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US home construction up 3.9% in August after July drop

A roofers nails shoots nails into boards at an apartment building under construction in Sacramento, California. (AP Photo/Rich Pedroncelli, File)

AP Economics Writer

WASHINGTON (AP) — The pace of U.S. home construction rebounded by a better-than-expected 3.9% in August, buoyed by apartment construction.

The August increase left the pace of home construction at a seasonally adjusted annual rate of 1.62 million units, 17.4% above the pace of a year ago, the Commerce Department reported Tuesday. Housing starts had fallen 6.2% in July.

The August figures were bolstered by a 21.6% jump in the construction of apartment units, a development offset by a 2.8% fall in the construction of single-family homes.

Applications for building permits, a good sign of future activity, rose 6% to a seasonally adjusted annual rate of 1.73 million units. However, with demand still strong and homes for sale still in short supply, the outlook for housing construction remains solid for the rest of this year.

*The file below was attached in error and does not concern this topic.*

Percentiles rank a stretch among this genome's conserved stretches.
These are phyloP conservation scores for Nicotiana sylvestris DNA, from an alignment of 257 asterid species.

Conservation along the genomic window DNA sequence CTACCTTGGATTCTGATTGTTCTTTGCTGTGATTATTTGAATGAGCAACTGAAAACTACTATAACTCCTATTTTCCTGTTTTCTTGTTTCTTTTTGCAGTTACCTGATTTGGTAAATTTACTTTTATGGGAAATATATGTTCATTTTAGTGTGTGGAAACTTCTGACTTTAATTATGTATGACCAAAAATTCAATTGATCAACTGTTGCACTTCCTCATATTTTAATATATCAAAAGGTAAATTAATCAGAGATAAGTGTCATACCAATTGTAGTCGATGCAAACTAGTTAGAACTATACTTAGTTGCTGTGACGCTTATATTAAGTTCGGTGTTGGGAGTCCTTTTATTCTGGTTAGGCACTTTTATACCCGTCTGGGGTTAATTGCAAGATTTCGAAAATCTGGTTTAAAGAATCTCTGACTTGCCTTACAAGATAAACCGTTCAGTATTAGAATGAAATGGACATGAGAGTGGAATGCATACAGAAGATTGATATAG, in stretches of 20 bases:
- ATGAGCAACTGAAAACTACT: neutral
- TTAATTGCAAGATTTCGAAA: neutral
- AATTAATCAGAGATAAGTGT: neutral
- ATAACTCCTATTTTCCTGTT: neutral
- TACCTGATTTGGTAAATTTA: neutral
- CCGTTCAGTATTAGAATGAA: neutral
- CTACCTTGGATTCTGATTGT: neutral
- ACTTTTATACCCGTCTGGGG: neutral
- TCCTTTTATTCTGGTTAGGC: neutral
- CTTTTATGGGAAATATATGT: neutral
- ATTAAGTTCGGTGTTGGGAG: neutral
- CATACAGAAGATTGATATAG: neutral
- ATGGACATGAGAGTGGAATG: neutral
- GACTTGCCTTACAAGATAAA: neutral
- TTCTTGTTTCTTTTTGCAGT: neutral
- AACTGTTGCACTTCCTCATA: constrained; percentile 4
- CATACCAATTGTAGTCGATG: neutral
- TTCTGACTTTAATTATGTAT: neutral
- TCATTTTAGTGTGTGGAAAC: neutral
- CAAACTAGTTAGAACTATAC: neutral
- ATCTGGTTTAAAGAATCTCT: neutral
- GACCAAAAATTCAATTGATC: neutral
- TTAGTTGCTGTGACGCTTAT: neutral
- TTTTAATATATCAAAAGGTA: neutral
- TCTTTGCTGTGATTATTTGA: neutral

“Higher input costs and shortages remain headwinds for builders. But still-low inventories should be a positive for activity as these constraints ease,” said Rubeela Farooqi, chief U.S. economist for High Frequency Economics.

Construction activity was up in all parts of the country except the West, which saw a 21.1% decline Construction surged 167.2% in the Northeast but that jump came after a 54.4% plunge in July. Construction starts were up 11.4% in the Midwest and 1.4% in the South.

A monthly survey of builder sentiment by the National Association of Home Builders and Wells Fargo showed sentiment inched up to 76 in September, ending a three-month decline. The index remains far below the record reading of 90 last November.

“The single-family housing market has moved off the unsustainably hot pace of construction of last fall and has reached a still hot but more stable level of activity,” said Robert Dietz, chief economist for the home builders.

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